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December labor market data shows a promising declining trend in the state’s unemployment rate, and while December figures have yet to be released for each county, Nash County rates have also experienced a significant decrease over the past three years.
The state’s unemployment rate for December 2018 was 3.6 percent, which is unchanged from October and November. Unemployment throughout the state has decreased 0.9 percent over the past year, since December 2017.
According to the North Carolina Department of Commerce, the number of people employed increased 4,299 over the month to 4,818,454 and increased 74,190 over the year. The number of people unemployed increased 1,173 over the month to 178,436 and decreased 43,413 over the year.
In Nash County, the unemployment rate dropped a tenth of a percent in October 2018 to 4.3 percent in November 2018. This is a decrease of 0.4 percent at the same point 12 months earlier, and 2.1 percent lower than November 2016.
The number of people employed in Nash County increased by 288 from October to November to 40,969 and increased 819 since January 2018. The number of people unemployed decreased by 15 over the same month span to 1,842 and decreased 769 since January 2018.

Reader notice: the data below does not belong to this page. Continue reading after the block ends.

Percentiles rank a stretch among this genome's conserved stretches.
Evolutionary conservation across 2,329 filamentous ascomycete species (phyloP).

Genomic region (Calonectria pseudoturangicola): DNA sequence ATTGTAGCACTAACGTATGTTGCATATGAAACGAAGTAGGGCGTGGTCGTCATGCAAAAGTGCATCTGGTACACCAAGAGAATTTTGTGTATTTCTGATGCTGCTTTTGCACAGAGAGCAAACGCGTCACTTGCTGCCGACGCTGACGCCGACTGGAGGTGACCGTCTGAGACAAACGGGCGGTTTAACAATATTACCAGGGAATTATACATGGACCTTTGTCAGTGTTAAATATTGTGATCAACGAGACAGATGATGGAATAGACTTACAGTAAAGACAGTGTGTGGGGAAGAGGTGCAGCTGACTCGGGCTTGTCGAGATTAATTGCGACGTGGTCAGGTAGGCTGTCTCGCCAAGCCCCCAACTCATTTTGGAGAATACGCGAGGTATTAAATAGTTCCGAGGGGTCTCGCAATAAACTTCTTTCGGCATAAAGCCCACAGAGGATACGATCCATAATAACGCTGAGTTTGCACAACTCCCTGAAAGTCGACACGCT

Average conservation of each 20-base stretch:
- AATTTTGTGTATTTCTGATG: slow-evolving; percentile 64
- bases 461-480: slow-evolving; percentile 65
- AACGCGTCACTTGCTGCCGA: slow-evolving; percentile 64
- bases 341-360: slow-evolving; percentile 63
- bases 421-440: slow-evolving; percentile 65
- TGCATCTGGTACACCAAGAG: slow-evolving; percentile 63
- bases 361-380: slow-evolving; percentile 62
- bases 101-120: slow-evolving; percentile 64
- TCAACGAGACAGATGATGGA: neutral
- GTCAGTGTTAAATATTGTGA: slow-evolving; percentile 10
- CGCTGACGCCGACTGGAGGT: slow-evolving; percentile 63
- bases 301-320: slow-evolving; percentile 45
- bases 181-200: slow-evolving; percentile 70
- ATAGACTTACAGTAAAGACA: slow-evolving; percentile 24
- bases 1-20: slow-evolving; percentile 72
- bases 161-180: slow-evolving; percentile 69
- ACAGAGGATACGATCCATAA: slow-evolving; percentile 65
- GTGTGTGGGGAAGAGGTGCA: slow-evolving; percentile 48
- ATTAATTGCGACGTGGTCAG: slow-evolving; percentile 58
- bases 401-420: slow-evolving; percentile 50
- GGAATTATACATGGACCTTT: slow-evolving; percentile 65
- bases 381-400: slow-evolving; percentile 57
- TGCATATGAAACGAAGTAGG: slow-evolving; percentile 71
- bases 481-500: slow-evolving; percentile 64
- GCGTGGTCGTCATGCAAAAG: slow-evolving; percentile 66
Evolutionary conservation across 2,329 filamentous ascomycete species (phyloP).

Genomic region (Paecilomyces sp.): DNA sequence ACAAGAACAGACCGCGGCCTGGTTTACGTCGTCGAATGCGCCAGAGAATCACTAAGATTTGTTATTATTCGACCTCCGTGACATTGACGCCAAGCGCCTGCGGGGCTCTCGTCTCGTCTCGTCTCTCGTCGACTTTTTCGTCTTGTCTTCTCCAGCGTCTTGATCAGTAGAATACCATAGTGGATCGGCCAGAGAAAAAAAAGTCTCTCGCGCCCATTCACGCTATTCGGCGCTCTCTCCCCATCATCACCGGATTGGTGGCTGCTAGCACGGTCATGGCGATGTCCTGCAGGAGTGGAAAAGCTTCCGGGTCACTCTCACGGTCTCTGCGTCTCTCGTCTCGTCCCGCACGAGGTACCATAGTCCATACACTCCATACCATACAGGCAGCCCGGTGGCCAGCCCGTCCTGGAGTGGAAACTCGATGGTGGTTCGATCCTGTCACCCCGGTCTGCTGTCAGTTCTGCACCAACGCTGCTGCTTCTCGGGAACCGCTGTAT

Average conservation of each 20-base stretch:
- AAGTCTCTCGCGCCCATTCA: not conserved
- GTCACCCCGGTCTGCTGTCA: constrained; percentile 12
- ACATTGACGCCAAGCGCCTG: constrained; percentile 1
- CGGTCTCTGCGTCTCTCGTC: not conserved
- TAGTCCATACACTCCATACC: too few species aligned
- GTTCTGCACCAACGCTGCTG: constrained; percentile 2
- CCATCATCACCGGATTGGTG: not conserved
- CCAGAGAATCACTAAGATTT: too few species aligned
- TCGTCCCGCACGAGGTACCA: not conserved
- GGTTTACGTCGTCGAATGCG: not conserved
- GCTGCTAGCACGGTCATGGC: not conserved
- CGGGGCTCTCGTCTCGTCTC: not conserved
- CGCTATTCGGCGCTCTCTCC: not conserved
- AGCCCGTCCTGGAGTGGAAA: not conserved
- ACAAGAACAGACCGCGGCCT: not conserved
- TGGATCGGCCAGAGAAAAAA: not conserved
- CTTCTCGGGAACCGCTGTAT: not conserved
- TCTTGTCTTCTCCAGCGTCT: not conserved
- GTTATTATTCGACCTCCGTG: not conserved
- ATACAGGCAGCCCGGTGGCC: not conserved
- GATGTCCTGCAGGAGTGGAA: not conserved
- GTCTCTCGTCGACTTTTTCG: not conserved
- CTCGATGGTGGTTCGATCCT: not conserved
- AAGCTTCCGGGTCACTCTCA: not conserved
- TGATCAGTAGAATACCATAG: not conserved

“Gov. Roy Cooper announced 19,729 new jobs in North Carolina last year, representing 157 business recruitment, expansion or rural development projects that engaged Commerce or its team at the Economic Development Partnership of N.C. in 2018,” state Department of Commerce spokesman David Rhoades wrote in a news release. “These projects represent $3.54 billion of new investment in the state. A majority of the projects located or expanded in the state’s more rural or economically distressed areas, with 69 percent choosing either a Tier 1 or Tier 2 county, as delineated by North Carolina’s economic development tier system.”
Nash County was designated as a 2019 Tier 1 county in November, ranking it among the 40 most economically distressed counties in the state. The designation allows Nash County to be eligible for various state programs that are designed to encourage economic activity.
Patrick McHugh, senior economic analyst with the Budget & Tax Center project from the North Carolina Justice Center, an organization that works to eliminate poverty in the state, said while the decline in unemployment is good news, lags in state manufacturing job creation continue to cause concern.
“It is good to see continued job growth, but that should not distract anyone from the deeper problems in our economy that have not been solved. North Carolina had a decent year, but we lagged behind many states and still have not replaced the living-wage jobs that were lost in the Great Recession,” McHugh said.